Socomec Uninterruptible
Power Supply (UPS)
  Socomec Static Transfer
Switch (STS)
  Battery Monitoring System
  Precision Air Conditioning
System (PAC)
  Early Smoke Detection System
  Water Detection System
  Infrastructure Environmental
Monitoring System (IEMS)
  Containment System for Green
/High Density Data Centre
  Green Data Centre Solution
  Active Harmonic Filter
  Fire Suppression System
  Intelligent Power Distribution
Unit (iPDU)
  Rack PDU
  Modular Data Centre
  Structured Cabling System
  Standby Genset
  Security System
 Containment System For Green & High Density Data Centres

Information Technology and data processing equipments nowadays are becoming more and more compact; however, the computing efficiency does not rise at the same rate. As a result, the power and heat density has increased tremendously. In such high heat density inside the data center, the local airflow requirement of racks has increased and it is challenging to supply adequate air to the IT equipments. As the racks take in high volume of cold air, they are also exhausting equally amount of high volume of hot air to the data center as well. With such high volume high velocity airflow, both the movement and circulation of air inside the data center would become unpredictable.

In a conventional data center with Hot/Cold aisle arrangement, when high velocity hot air is exhausted from high heat density racks, there is no way to ensure this hot air will go back to the cooling units. Simply because the design itself does not guarantee the airflow path. There is a possibility of hot air travelling to the inlet of other racks without prior mixing with cold air and thus, creating hot spot. Or, after mixing with cold air, it goes directly to the cooling units instead of providing cooling to the racks. It is however, as equally challenging to channel the cold air to the rack intakes, for the cold supply air. Placing air grilles or perforated tiles in front of equipment racks does not guarantee all cold supply air could properly provide cooling to the racks. Some cold air will bypass the racks and mix with room air before flowing back to the cooling units. Some cold air will enter the racks immediately after coming out from air grilles and thus over cooling the equipment racks. (When supply air temperature is much lower than recommended rack inlet temperature)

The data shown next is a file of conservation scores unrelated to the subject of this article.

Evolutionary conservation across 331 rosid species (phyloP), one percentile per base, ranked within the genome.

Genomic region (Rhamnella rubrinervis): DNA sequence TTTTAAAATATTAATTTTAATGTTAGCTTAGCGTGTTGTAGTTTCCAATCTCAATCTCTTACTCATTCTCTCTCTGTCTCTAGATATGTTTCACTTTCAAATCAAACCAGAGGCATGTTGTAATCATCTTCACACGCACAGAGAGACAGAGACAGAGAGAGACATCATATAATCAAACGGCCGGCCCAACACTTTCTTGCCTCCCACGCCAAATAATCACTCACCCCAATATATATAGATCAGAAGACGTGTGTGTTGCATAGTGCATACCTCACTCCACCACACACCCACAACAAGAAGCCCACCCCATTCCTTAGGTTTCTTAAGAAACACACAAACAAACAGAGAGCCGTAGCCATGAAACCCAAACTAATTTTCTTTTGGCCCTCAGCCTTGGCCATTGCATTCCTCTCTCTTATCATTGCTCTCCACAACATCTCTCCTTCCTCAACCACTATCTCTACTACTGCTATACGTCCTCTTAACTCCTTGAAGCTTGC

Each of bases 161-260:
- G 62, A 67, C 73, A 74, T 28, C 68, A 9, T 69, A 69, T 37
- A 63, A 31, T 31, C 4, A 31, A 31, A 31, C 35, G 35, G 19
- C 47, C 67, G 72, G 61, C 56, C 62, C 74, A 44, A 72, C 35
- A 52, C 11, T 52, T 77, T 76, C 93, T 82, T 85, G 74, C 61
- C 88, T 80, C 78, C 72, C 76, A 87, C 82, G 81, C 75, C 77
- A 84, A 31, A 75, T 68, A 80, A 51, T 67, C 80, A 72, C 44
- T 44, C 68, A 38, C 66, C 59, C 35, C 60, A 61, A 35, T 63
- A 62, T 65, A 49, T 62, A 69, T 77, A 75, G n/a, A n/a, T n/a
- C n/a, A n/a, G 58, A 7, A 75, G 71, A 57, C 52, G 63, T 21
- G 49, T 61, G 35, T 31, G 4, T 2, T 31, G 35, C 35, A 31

In low heat density data center, the air flow through equipment racks is extremely small and the air velocity is low. Therefore, the airflow inside data center is very much dictated by comparatively much higher supply air velocity and suctions of cooling units. But in high heat density data center, the air velocity that goes through equipment racks is as high as the supply air and the suction power of the racks is as great as the suction of cooling units. Hence, while conventional hot/cold aisle configuration works well in low heat density data center, it could no longer handle today’s high heat density data center.

At CSPM, we strive to eliminate hot spots and chaotic airflow inside high density data center through innovative engineering solutions. We are not only offering workable solutions for high heat density data center but also improving both efficiency and reliability in cooling data center. In order to have a predictable environment, the cooling solution deployed must be able to ensure that the environment inside data center is controllable. This is not only referring to the ability to control the airflow path and temperature but also the ability to separate cold and hot air and; the ability to measure the performance of the design to ensure it is working as planned.